Creative thinking drives Agricultural Sciences amidst budget cuts

By Cory Ray, @coryray_DE

The College of Agricultural Sciences is digging for new ways to manage budget cuts.

Nearly $167,000 was cut from the college’s budget, but Mickey Latour, dean of the college, said, the college is also experiencing cuts from University Farms and the Soybean Center.

While the main cut of 2.8 percent is nonrecurring, University Farms and the Soybean Center are undergoing 10 percent cuts that will be applied each fiscal year.

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Latour said the $167,000 cut is comprised of two factors.

The college is compensating with unused salary dollars for this fiscal year to appropriate for the cut. Latour said rather than setting aside salaries for a specific professor or staff positions, salaries are compiled together in one large salary compilation fund.

Traditionally having two associate deans, the college now only has one and Associate Dean Karen Midden has taken on both positions in addition to teaching courses. As she said, it’s not usual for faculty on campus to serve in three roles.  

The college has also shifted aspects covered in state cuts to local funds that the college has.

A cut of more than $19,400 to the Soybean Center was state-allocated graduate assistantship money, but instead of reducing the number of graduate assistantships, the college used funds from other accounts to cover those costs. According to Latour, the college cannot keep shifting these costs indefinitely and other solutions will have to be made in the future.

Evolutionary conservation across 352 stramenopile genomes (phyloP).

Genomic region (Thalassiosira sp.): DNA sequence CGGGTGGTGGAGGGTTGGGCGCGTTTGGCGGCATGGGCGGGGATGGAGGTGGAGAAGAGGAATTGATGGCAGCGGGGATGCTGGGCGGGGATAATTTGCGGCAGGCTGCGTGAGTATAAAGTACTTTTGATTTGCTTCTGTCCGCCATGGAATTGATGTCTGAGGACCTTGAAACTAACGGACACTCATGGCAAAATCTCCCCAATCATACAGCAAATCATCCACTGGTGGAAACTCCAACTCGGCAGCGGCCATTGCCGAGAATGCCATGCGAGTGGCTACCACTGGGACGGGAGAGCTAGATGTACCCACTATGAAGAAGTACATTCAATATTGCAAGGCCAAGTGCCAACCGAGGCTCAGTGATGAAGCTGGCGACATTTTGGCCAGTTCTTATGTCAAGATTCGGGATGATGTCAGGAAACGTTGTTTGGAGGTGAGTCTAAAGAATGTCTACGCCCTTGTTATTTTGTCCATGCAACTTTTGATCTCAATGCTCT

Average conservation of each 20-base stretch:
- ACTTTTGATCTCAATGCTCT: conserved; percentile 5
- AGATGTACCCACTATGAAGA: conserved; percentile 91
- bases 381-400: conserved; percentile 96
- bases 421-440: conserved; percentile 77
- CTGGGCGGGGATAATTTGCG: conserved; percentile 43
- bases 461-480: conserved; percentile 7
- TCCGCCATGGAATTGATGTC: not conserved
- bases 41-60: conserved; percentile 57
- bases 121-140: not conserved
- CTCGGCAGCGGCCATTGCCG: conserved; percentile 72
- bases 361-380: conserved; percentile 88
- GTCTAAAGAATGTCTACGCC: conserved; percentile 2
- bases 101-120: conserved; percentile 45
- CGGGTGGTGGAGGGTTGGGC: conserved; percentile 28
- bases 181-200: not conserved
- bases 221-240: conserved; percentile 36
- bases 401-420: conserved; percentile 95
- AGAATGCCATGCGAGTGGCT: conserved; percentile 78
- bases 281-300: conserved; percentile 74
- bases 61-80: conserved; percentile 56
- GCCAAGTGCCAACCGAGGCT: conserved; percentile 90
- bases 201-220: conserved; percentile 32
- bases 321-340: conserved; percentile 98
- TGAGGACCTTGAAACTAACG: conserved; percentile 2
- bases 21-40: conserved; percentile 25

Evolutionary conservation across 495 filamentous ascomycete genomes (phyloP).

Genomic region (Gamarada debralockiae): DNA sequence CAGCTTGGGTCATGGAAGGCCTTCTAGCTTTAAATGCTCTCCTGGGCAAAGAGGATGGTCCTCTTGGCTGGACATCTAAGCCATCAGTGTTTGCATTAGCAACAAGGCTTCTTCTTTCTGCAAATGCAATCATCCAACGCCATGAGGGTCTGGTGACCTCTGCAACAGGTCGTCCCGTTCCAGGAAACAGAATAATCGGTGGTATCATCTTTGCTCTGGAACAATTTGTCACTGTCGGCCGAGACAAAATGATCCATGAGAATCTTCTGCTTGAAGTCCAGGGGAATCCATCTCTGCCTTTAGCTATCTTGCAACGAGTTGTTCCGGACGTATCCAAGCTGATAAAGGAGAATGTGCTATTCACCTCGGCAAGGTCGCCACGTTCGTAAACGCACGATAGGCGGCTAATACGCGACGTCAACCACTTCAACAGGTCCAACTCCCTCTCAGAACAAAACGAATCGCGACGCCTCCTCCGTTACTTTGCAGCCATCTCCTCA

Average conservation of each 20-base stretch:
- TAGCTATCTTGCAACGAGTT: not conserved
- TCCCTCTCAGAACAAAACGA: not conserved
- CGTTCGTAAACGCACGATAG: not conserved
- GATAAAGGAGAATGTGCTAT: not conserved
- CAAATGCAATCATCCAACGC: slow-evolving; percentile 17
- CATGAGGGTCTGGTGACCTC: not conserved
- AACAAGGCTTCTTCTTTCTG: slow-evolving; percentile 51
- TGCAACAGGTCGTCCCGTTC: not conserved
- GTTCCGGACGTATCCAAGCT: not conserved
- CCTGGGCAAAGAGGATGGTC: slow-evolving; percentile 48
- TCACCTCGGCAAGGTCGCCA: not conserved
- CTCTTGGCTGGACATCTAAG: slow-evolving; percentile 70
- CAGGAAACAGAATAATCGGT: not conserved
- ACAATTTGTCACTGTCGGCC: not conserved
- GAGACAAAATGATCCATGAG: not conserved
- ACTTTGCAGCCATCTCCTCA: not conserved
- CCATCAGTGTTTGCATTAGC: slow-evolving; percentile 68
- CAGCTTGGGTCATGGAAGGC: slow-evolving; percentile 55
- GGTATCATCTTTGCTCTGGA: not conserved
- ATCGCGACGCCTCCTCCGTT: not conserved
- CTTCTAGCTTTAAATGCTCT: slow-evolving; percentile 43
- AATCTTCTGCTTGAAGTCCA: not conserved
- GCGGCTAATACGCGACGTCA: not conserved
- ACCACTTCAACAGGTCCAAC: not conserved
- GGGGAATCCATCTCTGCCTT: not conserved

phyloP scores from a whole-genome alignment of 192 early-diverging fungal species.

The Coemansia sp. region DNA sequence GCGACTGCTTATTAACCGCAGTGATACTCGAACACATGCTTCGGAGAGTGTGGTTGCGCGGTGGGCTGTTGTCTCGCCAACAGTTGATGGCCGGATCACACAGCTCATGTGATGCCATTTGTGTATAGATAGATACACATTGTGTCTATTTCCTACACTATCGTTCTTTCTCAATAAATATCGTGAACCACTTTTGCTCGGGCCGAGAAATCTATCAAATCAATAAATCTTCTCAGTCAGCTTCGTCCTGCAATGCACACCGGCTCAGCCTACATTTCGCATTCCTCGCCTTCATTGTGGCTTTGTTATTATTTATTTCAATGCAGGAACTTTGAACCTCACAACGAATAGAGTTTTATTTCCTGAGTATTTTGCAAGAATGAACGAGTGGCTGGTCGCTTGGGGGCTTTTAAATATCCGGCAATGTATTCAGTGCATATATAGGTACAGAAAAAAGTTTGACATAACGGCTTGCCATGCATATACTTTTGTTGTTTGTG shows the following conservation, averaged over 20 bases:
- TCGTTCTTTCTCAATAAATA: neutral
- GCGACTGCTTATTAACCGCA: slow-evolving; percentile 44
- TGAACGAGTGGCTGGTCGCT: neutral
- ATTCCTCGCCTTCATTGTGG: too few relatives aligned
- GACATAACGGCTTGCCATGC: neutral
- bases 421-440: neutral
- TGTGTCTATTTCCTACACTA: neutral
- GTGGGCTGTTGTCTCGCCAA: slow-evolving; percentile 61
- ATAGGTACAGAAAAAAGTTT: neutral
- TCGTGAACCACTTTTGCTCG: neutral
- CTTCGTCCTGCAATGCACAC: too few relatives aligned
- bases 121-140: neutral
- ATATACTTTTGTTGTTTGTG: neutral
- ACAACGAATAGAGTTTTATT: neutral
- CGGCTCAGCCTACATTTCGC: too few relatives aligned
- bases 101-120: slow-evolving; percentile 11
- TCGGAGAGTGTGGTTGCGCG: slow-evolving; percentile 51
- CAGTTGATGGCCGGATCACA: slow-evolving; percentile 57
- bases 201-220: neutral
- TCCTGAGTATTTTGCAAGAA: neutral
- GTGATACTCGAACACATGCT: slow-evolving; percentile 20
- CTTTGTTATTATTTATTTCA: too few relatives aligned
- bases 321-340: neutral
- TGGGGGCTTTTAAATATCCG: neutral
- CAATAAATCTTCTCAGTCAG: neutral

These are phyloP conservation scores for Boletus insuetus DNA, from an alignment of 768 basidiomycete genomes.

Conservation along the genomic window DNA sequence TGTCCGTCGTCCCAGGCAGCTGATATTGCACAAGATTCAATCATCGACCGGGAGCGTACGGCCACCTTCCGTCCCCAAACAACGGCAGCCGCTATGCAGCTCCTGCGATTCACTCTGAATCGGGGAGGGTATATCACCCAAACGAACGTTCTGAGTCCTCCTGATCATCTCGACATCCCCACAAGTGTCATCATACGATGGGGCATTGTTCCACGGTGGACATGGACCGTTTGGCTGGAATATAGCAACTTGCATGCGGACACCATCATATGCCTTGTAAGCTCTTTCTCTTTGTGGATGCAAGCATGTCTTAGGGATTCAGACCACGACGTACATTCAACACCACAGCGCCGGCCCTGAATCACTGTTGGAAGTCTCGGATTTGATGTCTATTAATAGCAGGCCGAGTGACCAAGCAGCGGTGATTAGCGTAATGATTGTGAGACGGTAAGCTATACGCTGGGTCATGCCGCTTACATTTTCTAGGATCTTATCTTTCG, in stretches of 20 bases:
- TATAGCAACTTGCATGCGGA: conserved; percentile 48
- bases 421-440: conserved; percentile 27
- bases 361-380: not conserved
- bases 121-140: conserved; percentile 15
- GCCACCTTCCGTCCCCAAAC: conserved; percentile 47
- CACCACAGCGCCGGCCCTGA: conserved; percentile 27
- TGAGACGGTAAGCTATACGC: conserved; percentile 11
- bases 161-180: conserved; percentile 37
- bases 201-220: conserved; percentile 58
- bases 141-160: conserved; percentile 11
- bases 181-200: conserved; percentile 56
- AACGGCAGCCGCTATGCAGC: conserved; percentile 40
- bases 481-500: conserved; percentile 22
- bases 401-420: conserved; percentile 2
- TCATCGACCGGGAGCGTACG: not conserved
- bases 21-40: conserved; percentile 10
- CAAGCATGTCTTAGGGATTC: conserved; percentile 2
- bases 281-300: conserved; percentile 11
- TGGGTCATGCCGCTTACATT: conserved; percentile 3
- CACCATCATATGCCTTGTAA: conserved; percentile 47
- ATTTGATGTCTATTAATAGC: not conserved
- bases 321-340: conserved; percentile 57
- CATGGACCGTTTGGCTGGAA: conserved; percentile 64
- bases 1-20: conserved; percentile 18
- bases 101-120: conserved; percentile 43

Latour said one of the hardest factors in dealing with the budget cuts is working on a year by year basis instead of knowing cuts that will happen over a long-term period. 

“Illinois didn’t get in this situation overnight, and I think getting out of it in one step is difficult, too,” Latour said. “Let’s talk about a four-year pathway. I think it’s reasonable. Let’s talk about how would we do this over a four-year period.”

To compensate for the cuts at University Farms, the college has used money from some of their local accounts; however, by using their other accounts, the college now lacks the funds to cover equipment upgrades or other purchases. 

As Midden said, the college has carefully watched its spending. In one instance, University Farms and five researchers split the cost for equipment repairs that needed to be made at the farm instead of just the farm paying for the costs as was the case in the past.

By assisting with costs for repairs, though, the researchers have less money to use on their grants. Many times, though, the researchers need to use equipment to conduct their projects.

“We’re being cautious, but we are looking at alternatives,” Midden said. “How else can we be creative and stay sustainable?” 

Just one of the methods the college is using to help combat cuts, Agricultural Sciences is working with a a company known as Scott Pet, Inc. to develop dog treats, which will be known as Saluki Treats. Both the college and Scott Pet, Inc. would share the revenue generated from sales. In addition to dog food, the college is attempting to create Saluki Bratwurst with a company.

“We’re looking at ways in which we can bridge hands-on academics and it have an entrepreneurial flavor,” Latour said.

Midden said the college is considering selling compost in the future as well.

“None of these things will make us rich, but … our students will be involved, it’s educational, it’s part of our sustainable farm, and it might generate some income,” Midden said. “It may not do more than pay for the student workers out there but it’s still paying for them to gain that experience.”

Cory Ray can be reached at 536-3326 or at [email protected]

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